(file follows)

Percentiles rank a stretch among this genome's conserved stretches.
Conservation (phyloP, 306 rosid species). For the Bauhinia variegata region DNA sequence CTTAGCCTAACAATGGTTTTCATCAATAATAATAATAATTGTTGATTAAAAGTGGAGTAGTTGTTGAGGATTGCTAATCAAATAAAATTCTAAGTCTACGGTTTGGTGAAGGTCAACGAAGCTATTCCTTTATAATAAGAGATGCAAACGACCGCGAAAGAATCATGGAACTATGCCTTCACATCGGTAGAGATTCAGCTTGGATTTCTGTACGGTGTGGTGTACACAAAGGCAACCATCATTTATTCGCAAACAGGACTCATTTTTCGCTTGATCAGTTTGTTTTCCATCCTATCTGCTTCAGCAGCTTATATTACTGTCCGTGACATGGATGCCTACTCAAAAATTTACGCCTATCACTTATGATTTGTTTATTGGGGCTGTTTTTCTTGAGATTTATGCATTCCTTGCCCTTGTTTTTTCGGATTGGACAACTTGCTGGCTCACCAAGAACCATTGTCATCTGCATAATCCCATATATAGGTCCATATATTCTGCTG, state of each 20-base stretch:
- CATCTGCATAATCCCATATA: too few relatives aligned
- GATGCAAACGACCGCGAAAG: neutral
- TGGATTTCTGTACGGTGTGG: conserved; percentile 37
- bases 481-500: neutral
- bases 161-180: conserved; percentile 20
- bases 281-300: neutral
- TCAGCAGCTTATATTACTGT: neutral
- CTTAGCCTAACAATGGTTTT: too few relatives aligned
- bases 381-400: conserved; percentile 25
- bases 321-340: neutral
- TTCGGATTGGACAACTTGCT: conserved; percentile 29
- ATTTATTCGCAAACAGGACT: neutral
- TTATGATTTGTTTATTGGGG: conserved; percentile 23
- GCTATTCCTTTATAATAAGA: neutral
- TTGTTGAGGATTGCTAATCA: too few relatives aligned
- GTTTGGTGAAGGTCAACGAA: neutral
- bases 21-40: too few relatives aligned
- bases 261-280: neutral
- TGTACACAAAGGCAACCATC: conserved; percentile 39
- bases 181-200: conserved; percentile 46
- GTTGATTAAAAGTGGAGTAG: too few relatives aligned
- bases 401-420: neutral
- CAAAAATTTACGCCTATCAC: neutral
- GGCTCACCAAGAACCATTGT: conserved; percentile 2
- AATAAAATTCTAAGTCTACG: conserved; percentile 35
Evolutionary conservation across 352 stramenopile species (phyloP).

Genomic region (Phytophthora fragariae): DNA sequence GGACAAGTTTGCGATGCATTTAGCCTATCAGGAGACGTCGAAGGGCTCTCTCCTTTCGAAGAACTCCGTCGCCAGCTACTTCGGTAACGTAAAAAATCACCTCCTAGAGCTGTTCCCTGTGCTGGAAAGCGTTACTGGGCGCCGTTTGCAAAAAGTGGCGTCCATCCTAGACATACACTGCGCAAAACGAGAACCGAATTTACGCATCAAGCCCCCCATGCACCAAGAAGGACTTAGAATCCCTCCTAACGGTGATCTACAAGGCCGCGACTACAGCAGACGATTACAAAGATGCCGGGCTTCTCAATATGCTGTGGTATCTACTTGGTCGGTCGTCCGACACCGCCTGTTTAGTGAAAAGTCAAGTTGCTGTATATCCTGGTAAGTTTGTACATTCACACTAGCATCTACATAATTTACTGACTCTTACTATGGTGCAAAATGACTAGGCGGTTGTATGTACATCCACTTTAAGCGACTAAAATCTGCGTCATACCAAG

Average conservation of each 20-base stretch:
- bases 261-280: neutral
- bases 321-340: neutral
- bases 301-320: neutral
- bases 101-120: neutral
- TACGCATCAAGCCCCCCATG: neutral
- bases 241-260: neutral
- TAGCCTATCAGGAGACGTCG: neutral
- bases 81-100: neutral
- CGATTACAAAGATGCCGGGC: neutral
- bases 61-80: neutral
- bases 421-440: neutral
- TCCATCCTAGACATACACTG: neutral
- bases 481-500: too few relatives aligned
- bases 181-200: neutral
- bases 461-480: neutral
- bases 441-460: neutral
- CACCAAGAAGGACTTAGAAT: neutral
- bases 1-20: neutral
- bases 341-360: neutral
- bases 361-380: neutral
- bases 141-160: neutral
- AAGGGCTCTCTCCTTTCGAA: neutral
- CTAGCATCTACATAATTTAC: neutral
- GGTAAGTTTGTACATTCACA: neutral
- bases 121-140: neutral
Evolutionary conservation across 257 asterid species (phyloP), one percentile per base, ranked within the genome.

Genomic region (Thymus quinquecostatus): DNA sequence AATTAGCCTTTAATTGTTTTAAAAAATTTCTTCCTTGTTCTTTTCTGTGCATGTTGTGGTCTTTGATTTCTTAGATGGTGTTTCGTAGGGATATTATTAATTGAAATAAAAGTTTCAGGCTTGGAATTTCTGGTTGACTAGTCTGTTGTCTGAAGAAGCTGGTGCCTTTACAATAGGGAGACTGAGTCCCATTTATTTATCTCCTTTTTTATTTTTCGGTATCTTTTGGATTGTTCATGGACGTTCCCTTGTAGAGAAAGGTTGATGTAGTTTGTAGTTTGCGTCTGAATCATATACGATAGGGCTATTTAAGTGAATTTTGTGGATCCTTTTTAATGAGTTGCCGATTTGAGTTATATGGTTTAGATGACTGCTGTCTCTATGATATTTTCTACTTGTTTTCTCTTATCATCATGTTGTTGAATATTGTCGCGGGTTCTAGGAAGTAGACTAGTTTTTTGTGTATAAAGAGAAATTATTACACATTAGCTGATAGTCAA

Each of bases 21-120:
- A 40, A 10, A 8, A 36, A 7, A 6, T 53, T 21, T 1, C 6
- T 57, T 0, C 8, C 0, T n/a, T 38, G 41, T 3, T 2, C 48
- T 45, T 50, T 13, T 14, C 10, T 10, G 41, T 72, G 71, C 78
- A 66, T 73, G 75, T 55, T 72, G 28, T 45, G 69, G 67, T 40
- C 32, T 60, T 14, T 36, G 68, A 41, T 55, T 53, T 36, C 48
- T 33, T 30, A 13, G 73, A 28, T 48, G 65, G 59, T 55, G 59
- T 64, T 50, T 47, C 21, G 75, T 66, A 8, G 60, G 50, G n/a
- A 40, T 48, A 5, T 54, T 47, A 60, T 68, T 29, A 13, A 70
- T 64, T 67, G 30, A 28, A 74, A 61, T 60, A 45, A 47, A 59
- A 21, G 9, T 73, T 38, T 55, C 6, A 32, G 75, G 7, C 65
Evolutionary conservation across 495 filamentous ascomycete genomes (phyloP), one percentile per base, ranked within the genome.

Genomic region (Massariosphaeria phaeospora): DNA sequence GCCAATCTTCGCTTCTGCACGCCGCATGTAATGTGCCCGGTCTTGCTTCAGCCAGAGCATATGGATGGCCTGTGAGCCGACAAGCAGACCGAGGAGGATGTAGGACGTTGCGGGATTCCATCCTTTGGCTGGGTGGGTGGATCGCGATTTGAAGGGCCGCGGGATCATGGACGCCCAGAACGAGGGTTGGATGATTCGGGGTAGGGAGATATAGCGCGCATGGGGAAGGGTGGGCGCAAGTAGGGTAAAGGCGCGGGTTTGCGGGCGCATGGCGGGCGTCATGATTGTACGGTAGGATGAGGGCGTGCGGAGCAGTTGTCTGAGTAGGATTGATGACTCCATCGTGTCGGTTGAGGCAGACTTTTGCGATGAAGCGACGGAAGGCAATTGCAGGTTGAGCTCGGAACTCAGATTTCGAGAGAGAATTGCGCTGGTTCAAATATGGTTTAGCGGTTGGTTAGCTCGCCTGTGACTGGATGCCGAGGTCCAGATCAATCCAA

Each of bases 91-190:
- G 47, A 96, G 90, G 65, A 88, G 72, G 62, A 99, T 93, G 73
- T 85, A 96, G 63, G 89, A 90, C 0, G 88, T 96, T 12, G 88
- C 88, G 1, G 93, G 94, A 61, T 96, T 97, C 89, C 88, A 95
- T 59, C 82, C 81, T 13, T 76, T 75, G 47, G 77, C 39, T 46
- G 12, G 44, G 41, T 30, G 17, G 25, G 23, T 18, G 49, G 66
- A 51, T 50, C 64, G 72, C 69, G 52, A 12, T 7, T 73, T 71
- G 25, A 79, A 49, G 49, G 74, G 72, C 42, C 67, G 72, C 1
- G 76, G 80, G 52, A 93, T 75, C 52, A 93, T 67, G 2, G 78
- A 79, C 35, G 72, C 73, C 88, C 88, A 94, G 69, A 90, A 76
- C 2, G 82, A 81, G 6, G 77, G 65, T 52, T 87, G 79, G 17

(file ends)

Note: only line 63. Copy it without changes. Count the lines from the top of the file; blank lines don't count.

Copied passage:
- C 32, T 60, T 14, T 36, G 68, A 41, T 55, T 53, T 36, C 48